Adoptees, Birth Parents, Domestic Adoption, Open Adoption, Parenting, prospective adoptive parents

A Promise is a Promise

This story was adapted from an article that was written for our Summer 2011 newsletter

Imagine falling into a well and the only way out is to grab onto a rope offered by a caring and supportive adult. This adult offers you safety and security and you are drawn toward their kindness. You have faith they will protect you and you trust them to do as they promise so you grab the rope and begin to climb to safety. You feel elated and cannot believe that another human could be so respectful and take responsibility for your well-being.

Suddenly you are half-way up the rope, the adult begins to let go and you are suspended in mid-air trying to determine what happened. You are flooded with a sense of defeat, betrayal and loss. Immediately you think perhaps the helper might be in danger and you wonder if they are alright. Then you wonder if you did something wrong to cause the problem. You could be hanging there suspended for a few seconds, a minute, an hour, a day or weeks….

Now put yourself in the place of a birth parent who is promised future pictures, letters and visits when an adoption plan is made. As a person in crisis, you want what is best for your child and you make the ultimate sacrifice to be sure your child is safe and protected. You feel very pleased there is an agency that has open adoptions. You are reassured by the caring and supportive staff at the agency that a promise is a promise and you are so glad pregnant women are no longer treated as they were in earlier times. It is great to be treated with dignity and respect…but what if you were promised pictures, a letter or a visit and the adoptive family did not respond?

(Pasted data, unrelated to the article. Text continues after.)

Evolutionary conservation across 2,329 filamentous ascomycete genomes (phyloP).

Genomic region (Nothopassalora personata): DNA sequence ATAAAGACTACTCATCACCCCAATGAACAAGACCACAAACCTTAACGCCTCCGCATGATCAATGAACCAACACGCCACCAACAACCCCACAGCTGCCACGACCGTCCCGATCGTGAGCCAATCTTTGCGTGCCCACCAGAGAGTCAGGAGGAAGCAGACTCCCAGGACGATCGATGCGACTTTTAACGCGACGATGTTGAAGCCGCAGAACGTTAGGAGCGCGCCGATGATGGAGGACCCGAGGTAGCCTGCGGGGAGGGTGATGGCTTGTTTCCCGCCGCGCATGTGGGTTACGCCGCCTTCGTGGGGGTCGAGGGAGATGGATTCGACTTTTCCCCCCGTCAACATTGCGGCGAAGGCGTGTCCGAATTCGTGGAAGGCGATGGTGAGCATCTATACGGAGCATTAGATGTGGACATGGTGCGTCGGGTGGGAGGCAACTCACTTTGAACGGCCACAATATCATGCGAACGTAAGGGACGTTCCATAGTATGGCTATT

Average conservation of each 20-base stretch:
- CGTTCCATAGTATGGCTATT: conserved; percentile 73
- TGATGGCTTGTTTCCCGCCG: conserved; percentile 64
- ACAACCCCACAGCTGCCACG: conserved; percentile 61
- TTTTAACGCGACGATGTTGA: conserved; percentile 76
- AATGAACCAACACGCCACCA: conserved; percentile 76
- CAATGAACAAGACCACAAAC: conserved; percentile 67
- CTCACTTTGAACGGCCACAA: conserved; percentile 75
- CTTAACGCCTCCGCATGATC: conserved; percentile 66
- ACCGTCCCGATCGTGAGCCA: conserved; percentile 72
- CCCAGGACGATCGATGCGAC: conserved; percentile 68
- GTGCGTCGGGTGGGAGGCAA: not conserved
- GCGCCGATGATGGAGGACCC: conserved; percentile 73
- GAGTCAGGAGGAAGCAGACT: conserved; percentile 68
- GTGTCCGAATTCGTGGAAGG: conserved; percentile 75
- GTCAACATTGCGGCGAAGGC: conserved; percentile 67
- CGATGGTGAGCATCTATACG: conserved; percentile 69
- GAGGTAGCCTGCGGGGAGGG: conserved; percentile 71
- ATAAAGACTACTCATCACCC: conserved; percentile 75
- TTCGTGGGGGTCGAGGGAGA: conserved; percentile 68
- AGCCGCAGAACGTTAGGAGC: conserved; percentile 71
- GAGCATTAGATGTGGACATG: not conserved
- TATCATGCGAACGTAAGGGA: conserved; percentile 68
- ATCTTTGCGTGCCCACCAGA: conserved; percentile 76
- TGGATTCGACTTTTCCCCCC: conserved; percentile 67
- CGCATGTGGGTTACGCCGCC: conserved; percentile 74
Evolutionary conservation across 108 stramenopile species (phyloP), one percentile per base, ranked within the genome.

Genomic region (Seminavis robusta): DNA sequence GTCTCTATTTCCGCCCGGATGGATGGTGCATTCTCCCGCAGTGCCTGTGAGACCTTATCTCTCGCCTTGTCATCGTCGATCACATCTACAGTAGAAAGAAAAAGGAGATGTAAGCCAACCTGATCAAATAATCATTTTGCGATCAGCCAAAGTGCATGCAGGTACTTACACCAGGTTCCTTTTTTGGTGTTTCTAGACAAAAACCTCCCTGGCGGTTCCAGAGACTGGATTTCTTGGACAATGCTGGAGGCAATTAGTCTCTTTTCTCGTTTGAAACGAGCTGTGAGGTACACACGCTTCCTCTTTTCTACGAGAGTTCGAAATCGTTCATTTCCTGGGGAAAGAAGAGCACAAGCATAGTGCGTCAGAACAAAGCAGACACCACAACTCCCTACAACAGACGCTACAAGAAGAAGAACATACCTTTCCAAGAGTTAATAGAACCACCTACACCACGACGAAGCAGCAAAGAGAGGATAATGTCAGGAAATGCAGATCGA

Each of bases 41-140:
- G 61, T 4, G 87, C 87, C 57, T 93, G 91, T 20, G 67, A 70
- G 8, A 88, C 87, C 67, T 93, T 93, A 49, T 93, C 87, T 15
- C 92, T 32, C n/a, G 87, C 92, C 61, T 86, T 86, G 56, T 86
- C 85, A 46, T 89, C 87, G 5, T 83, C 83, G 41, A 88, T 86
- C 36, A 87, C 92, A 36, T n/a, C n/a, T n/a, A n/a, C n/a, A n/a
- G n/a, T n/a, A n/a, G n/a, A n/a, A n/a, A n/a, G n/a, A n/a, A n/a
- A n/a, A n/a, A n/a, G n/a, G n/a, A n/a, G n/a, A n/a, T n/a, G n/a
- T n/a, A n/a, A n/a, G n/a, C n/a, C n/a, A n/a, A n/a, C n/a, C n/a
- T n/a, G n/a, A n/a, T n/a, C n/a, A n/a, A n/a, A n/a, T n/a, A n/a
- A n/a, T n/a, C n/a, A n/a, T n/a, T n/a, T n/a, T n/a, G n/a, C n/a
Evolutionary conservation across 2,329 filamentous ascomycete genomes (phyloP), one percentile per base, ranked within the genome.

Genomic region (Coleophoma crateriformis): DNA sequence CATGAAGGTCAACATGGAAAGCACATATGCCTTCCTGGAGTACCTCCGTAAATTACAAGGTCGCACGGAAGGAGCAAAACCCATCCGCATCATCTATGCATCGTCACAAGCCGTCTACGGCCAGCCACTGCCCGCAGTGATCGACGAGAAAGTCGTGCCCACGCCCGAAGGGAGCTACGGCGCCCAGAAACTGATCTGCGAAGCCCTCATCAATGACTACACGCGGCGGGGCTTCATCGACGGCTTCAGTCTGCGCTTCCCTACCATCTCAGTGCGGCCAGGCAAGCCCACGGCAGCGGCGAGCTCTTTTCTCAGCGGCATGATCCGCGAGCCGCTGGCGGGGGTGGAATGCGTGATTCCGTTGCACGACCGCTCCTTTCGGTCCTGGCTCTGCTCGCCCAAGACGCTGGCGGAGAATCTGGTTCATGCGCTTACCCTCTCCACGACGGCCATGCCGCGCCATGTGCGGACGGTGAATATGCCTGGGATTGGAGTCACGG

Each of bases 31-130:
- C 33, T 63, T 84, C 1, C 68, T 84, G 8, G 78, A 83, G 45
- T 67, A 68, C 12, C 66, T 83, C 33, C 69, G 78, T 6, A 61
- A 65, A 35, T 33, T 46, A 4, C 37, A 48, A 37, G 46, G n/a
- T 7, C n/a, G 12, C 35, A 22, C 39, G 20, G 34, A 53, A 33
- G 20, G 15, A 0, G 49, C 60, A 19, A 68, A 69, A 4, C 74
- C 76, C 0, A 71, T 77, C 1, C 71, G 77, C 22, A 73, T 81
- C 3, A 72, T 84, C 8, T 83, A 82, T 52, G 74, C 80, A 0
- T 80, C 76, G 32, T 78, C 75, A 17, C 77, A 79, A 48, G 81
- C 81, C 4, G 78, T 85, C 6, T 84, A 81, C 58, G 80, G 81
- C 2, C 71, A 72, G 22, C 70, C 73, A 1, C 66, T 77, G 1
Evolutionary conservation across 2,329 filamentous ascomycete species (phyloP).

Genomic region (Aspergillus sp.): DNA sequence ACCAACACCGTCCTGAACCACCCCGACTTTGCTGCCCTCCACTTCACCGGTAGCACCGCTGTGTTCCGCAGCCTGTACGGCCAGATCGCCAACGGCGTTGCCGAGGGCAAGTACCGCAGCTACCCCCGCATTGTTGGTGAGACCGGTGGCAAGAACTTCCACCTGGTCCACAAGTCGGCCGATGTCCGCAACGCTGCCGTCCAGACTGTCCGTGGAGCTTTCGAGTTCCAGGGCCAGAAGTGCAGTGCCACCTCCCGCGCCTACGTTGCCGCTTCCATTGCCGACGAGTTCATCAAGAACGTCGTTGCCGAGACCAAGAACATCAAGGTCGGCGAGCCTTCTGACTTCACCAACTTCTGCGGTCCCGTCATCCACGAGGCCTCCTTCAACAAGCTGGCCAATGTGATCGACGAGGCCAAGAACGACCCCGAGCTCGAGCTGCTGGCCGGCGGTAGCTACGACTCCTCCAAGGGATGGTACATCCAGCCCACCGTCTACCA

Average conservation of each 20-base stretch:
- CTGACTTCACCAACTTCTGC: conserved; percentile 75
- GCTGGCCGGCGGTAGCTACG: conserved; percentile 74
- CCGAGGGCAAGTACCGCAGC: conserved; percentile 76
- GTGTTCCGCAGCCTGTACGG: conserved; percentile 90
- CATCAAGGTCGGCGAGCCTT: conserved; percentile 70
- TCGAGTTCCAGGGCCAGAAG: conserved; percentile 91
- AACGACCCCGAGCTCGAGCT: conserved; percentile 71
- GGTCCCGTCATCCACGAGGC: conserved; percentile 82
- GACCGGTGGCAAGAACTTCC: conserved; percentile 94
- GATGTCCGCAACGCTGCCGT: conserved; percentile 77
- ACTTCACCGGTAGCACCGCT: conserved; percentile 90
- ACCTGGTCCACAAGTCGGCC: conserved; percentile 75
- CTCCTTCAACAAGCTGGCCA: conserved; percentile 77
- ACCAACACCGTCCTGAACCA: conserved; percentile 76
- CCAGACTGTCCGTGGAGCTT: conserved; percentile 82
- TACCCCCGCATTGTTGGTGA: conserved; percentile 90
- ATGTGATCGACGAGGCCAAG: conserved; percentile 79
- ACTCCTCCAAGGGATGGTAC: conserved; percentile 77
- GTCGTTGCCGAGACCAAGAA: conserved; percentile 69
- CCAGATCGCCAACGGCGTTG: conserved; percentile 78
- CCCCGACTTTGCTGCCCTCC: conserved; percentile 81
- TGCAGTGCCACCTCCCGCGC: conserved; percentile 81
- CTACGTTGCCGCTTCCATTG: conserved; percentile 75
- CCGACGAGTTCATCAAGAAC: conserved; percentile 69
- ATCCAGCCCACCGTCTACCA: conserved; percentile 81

In the past, there was no legal recourse for birth parents because in PA a promise made for future contact was just that a promise. With the implementation of PA Adoption Act 101 on April 27 2011, an agreement made by birth and adoptive families is now legally binding when filed with and approved by the Court if all parties so choose. With a court approved contract, all parties to the adoption show their good faith that they intend to remain dedicated to their promise to uphold the mutually agreeable, future contact agreement.

On the very first day this law took effect, Adoptions From the Heart had the first birth and adoptive family submit their future contact agreement to the court. Since that time, all parties have been very satisfied with the outcome. They had planned to exchange pictures and letters but with the new law  there is mutual respect between the birth and adoptive families. Now, no one feels like they are hanging from a rope in the middle of a well.

PA is not the only state with binding agreements, if you have questions about the Act or are interested in an open adoption agreement, you should consult your adoption agency, adoption social worker or an attorney with experience in Adoption Law.


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